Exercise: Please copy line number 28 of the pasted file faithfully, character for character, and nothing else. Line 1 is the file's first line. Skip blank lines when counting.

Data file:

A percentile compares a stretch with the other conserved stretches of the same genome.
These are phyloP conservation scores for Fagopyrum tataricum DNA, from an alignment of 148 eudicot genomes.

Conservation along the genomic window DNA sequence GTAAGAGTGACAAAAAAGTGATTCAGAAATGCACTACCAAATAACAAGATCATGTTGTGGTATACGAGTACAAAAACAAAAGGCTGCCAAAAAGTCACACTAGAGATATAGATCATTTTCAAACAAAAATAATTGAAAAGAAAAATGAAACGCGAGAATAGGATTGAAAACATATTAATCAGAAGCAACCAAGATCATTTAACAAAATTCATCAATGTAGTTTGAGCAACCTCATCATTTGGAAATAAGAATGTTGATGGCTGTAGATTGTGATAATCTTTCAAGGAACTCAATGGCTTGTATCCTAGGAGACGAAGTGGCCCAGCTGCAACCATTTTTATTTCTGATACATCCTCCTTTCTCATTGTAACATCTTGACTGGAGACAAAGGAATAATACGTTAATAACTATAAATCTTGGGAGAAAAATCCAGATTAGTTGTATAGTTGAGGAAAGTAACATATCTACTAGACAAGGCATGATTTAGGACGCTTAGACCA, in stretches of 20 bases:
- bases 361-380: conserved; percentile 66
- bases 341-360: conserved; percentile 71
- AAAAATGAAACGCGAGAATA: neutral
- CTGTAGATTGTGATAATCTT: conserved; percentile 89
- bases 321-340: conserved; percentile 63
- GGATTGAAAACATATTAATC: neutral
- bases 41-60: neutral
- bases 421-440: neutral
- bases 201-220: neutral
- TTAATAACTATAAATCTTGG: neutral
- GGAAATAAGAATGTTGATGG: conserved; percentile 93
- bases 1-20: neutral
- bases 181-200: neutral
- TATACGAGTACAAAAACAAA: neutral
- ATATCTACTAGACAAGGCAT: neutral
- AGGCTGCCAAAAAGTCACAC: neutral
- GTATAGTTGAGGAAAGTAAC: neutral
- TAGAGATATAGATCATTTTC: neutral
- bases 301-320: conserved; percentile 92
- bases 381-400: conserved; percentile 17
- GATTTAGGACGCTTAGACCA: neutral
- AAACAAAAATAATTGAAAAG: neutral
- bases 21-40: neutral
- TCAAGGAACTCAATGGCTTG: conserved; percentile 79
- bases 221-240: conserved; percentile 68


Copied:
- bases 221-240: conserved; percentile 68